Fall 2006

Volume 19, Issue 8

Customer loyalty is key to repeat sales and positive word-of-mouth

Recent studies in the U.K. and the U.S. have identified customer trust and loyalty as the most important determinants in return sales, cross-selling, and positive word-of-mouth. In both studies, survey participants stated that a trusting relationship with a company would lead them to return to that company and recommend it to others. They defined trust as "acting in their interest'.

In 2005, Carlson Marketing Worldwide surveyed 6,000 consumers in the U.K.. Eighty-five percent of the participants said they would recommend a company with which have a "trusting relationship". Fifty-five percent said they will spend more money with that kind of company.

Forrester Research's 2004 study of 6,000 North American consumers of financial services, found that "customer advocacy" or taking the customers' point of view, was the primary factor in return business and cross-selling.

Fred Reichheld, author and director emeritus of consulting firm Bain & Company, argues that the best indicator of company loyalty is a positive answer to the question: "Would you recommend this product or service to an associate, friend, or family member?" In his book, The Ultimate Question, Driving Good Profits and True Growth (Harvard Business School Press, 2006), Reichheld proposes and describes a metric he calls the "Net Promoter Score".

But pursuit of customer recommendation without first earning trust will get you nowhere. You must learn to take the customers' point of view in every action and transaction. Whether it's your return policy, customer rewards program, personal service, or marketing campaign, your first thought should be "how will this benefit my customers?" Your customers will reward you by returning again and again, and recommending your business to others. So ask the question. Would you recommend my business, my service, to others? The answer should go directly to the person who can quickly take action on it.


Focus on the individual

For many years now, market segmentation has been key to marketing and sales strategy: homeowners, women 25-54, empty nesters, power couples, etc. In putting so much emphasis on groupings, we may overlook the individual. After all, it's impossible to satisfy a "group" even if they share a zipcode or a lifestyle. It is possible to satisfy an individual customer.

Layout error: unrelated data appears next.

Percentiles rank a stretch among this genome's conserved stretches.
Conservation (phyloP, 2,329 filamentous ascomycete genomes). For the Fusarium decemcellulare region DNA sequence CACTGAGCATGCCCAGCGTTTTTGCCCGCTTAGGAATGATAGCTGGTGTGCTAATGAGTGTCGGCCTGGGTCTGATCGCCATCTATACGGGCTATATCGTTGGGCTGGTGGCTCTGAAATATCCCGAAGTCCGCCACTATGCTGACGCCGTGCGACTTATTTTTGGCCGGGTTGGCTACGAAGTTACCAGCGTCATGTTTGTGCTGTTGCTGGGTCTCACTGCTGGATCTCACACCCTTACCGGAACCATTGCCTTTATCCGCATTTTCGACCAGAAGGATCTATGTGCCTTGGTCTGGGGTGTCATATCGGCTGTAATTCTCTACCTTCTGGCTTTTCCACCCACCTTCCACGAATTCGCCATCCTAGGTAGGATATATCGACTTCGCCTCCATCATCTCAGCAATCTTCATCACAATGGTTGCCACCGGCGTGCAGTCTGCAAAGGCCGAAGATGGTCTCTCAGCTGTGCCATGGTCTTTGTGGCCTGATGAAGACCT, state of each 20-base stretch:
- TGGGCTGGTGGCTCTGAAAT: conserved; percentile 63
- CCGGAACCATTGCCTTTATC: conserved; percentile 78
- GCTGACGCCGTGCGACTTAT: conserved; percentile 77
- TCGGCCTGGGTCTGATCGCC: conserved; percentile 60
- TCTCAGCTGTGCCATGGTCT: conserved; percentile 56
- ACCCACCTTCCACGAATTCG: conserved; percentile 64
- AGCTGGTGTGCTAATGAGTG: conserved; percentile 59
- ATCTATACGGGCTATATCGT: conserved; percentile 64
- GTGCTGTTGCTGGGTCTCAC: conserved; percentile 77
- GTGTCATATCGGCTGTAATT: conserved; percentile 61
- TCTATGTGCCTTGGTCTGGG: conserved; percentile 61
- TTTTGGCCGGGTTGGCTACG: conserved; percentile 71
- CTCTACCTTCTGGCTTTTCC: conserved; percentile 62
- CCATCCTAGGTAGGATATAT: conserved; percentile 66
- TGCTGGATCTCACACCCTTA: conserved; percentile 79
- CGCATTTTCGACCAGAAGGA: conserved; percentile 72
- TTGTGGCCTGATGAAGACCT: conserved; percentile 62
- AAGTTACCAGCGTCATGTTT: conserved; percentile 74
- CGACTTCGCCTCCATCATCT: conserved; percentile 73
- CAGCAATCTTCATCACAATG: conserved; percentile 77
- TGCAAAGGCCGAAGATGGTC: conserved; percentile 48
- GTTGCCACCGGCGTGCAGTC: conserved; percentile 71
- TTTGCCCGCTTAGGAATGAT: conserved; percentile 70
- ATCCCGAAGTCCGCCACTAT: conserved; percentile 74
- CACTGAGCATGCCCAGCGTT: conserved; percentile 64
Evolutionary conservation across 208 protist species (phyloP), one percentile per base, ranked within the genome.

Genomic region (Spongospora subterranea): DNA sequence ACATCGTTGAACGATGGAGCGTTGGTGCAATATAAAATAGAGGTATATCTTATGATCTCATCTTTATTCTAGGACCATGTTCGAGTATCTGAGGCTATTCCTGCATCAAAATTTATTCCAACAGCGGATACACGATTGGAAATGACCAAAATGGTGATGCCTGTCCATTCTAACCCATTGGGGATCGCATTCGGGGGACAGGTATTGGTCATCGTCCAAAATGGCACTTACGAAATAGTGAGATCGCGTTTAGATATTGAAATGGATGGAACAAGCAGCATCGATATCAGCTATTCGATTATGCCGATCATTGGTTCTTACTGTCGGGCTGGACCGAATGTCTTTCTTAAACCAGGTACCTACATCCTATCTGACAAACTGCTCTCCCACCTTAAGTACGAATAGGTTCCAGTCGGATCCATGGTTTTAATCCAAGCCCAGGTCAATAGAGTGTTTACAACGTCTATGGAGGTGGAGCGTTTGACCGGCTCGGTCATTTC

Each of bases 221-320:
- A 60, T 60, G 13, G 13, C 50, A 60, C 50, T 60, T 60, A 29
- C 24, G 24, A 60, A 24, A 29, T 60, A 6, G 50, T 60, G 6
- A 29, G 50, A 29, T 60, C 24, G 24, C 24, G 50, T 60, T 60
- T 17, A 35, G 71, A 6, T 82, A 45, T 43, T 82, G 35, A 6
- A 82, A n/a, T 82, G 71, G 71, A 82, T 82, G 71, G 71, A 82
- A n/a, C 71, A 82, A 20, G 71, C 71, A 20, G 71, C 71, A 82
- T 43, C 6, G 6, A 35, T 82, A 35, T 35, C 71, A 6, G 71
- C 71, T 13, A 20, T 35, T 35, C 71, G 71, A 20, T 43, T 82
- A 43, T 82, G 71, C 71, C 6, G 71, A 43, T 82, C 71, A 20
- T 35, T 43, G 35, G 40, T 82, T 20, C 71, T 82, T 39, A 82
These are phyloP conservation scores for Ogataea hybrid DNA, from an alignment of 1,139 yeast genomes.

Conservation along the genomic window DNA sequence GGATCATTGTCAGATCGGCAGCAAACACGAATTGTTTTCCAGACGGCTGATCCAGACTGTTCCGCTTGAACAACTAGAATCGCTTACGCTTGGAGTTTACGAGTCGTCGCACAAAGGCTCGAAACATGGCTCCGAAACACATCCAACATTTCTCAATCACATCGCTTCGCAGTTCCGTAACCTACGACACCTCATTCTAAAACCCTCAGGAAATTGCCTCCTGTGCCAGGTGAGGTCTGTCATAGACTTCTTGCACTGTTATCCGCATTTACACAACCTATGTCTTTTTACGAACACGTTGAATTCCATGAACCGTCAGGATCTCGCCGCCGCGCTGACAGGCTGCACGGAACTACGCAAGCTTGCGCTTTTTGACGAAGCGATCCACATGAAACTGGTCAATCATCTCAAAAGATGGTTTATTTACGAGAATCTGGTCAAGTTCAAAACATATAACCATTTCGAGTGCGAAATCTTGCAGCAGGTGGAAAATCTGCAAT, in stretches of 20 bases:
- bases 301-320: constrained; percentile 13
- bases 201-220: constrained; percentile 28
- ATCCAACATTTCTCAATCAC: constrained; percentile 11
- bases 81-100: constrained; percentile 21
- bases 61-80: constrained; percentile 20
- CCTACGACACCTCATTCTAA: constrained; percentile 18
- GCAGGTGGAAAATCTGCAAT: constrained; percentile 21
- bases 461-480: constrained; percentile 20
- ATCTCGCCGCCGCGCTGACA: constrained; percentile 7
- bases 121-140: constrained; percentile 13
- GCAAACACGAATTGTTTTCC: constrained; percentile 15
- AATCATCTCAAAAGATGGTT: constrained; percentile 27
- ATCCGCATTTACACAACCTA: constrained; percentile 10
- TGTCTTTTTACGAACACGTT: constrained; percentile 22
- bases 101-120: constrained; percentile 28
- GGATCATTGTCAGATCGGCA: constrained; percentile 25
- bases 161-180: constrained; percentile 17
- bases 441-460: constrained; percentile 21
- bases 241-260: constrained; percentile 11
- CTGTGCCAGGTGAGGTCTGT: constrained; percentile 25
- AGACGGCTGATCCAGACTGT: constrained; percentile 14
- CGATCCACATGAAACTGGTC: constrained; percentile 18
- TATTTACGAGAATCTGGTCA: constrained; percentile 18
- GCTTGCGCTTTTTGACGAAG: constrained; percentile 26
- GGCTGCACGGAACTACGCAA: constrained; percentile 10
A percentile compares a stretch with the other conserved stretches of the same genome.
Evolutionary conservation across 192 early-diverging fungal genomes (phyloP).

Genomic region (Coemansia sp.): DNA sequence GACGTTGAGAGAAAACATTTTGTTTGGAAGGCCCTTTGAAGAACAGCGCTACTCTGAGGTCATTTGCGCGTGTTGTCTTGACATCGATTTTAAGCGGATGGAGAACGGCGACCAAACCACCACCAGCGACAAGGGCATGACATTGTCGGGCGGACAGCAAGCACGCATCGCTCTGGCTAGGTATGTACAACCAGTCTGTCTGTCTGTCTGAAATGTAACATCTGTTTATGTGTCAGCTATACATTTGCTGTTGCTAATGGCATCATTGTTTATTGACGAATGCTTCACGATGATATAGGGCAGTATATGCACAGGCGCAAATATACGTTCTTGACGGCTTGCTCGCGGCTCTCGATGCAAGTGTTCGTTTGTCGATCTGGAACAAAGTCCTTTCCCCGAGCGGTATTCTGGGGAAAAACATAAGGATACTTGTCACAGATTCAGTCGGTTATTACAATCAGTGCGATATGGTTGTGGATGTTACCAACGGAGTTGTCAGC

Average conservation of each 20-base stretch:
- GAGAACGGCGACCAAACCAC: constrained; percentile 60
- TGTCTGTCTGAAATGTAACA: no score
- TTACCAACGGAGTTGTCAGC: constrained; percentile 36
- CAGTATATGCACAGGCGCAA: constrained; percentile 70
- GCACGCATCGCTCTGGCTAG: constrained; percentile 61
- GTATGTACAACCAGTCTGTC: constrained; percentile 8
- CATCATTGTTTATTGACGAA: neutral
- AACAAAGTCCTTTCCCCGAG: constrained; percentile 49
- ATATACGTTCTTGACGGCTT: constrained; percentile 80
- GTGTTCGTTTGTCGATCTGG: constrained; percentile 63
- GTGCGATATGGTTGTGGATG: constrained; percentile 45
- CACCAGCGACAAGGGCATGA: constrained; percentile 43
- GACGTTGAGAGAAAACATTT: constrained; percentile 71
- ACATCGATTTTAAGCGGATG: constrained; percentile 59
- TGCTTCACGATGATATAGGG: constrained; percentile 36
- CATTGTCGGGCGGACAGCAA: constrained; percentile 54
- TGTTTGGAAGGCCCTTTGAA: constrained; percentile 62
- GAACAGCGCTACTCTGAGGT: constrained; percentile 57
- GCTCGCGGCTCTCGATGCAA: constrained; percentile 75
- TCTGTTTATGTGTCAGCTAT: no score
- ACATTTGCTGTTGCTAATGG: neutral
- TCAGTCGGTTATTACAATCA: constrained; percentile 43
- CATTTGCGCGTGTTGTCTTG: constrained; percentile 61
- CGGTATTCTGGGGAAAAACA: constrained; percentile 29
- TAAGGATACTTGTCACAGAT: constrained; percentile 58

Scott Hornstein, co-author of "Opt-in Marketing: Increas Sales Exponentially with Consensual Marketing"' (McGraw Hill, 2004) believes that the next big thing is customer care. According to Hornstein, "....many companies define and invest in the customer as a group, a set, a slice...But usually there is little or no value placed on the individual customer. In fact, interaction with the individual is widely viewed not as an opportunity, but as a cost to be driven down. And that's a loophole big enough to drive a competitive truck through".

Hornstein's point seems kind of obvious. But if you think about it, every interaction with a customer is an opportunity to make a good impression. Every point of contact is both an opportunity and a vulnerability. Whether it's answering the phone, responding to email queries, in-store service, delivery, you can influence in a positive way the individual's takeaway impression of your operation.

And remember, the goodwill you earn lasts just until you next interact with that customer. One bad experience is enough to break the bond.


Family-friendly programming good for advertisers

Results of ongoing viewer research by Initiative Media presented at a Family Friendly Programming Forum (FFPF) seminar, show that viewing in groups affects retention of ads. Viewers who watched with family or friends were more likely to remember product categories and specific ads, channel surf less and record less. The FFPF was founded by 44 major advertisers who believed their products were best advertised on shows suitable for family viewing. The forum covers the networks' development costs of family friendly scripts. ABC has picked up five shows sponsored by the FFPF for the coming season; NBC and the CW picked up one each.


Advantage: Newspapers

Newspaper readership has been declining for years, due in part to the immediacy of television news in the 24/7 cable era. But newspapers have been thrown a lifeline. The Web, and broadband penetration, offer papers the opportunity to update content as events unfold. Across the country, newspapers are challenging television news by launching websites that include video and webcasts. Mid-size and large papers like the Atlanta Journal Constitution and The New York Times are training reporters to shoot video, hiring videographers and multimedia journalists.